The quick service restaurant sector is one of many corporate worlds that frequently experiences shifts in customer preference and industry trends. What’s the next bandwagon? According to Nation’s Restaurant News contributor Jonathan Maze, quick serve restaurants are embracing smaller, more specialized menus. But is that necessary or even a good strategy? Is there an alternative?
“Is there an alternative to small, simple menus?”
Maze based his assertion about the latest specialized menu trend on McDonald’s experiences in the past few years. McDonald’s rapidly added new products to its menu – reaching almost 140 items in total, according to Maze – until sales started to fall in 2012. So, the fast food brand started reducing the number of offerings in restaurants, as well as considered only selling certain popular foods via the drive-through, which isn’t completely out of the picture, Maze asserted.
McDonald’s Menu has Been Losing the Fast Food Wars
Here is where Maze’s small menu ideology fails to make sense: The Street’s Real Money Contributor Brian Sozzi argued that McDonald’s is losing the fast food wars, and he has data to back it up. Out of 61 million fast food restaurant visits, 79 percent were made to quick-service restaurants, and 23 percent of those were to brands in the hamburger category, according to Sozzi, who cited NPD group research. That same report, Sozzi explained, specifically said that McDonald’s and similar restaurants had “quite weak” performances in June.
The solution: “McDonald’s badly needs new menu items right now, and it needs to issue a press release so that Wall Street and consumers know what the new items are and where they are available,” Sozzi wrote.
There might be a need to reduce the number of menu items for a lot of quick-serve brands, but some restaurants don’t think that is the solution, especially if their menus aren’t particularly massive. Instead, these other companies are trying to remove the complexity behind operations. Maze explained that Arby’s and Burger King have this strategy because despite removing some products from their offerings, taking items off the table is difficult and not always a sound idea. It’s about making operations easier and getting products delivered to the customer faster. That way, it doesn’t matter how many items a menu has.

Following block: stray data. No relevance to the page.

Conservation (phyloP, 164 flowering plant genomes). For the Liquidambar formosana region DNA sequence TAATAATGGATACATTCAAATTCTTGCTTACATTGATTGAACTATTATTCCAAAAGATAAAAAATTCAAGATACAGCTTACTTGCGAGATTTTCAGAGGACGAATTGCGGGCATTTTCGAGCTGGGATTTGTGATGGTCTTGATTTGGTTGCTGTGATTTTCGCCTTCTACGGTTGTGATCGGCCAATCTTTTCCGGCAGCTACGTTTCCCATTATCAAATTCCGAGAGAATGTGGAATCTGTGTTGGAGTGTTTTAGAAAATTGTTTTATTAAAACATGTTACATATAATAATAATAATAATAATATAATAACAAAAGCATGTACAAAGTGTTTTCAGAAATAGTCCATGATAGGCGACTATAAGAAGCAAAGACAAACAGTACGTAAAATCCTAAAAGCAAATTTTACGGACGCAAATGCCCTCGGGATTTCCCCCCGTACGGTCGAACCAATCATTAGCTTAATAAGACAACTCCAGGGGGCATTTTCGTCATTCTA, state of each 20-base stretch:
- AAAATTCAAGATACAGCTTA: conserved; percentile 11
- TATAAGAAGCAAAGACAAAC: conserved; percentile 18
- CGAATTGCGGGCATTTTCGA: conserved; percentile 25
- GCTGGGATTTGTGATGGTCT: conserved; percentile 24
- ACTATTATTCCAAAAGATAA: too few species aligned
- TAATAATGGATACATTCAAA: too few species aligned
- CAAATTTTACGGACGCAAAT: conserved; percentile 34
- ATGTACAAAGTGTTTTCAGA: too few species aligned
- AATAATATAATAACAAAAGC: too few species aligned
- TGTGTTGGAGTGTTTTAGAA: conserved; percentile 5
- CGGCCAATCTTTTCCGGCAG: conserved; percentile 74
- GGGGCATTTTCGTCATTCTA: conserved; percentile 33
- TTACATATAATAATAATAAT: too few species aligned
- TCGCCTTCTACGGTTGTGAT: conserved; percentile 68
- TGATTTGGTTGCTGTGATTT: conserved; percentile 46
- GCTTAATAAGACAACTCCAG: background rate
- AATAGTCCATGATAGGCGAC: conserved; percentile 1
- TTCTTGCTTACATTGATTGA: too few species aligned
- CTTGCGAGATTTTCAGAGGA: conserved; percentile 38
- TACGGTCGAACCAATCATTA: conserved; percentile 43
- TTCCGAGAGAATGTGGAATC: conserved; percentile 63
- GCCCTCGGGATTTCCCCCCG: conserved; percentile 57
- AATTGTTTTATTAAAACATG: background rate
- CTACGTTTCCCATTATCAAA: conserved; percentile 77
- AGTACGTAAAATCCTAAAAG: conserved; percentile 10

The best way to mitigate any problems with complexity of operations and speed of service is to implement better training programs in both back of house and front of house.
And of course, training should include a variety of techniques. Food Service Warehouse highlighted the importance of using visuals in conjunction with hands-on training. Sessions with presentations can go a long way, but employees should always put their knowledge to work with role playing. Then, staff members can be sent home with manuals and supplemental materials.
Furthermore, Small Business Chronicle recommended that quick-serve restaurants should always focus on improving how well their employees work, and therefore, these companies’ managers should constantly devote resources to making their staff members more productive. In other words, only training new hires is a mistake – everyone should take classes regularly or review materials on a consistent basis. Workbooks and manuals for front of house and back of house use can act as a reference guide for existing employees. Allowing staff to access those training resources at all times is a necessity, making both physical copies and digital versions quite valuable.
Additionally, hanging posters that detail certain tasks at specific workstations can keep employees in the know. With step-by-step guides or simple bulleted reminders, staff members will have no excuse for forgetting ingredients or service guidelines.
The quick-service retail sector might be evolving rapidly, but these restaurants should not forget the basics of customer service and providing consumers with options.
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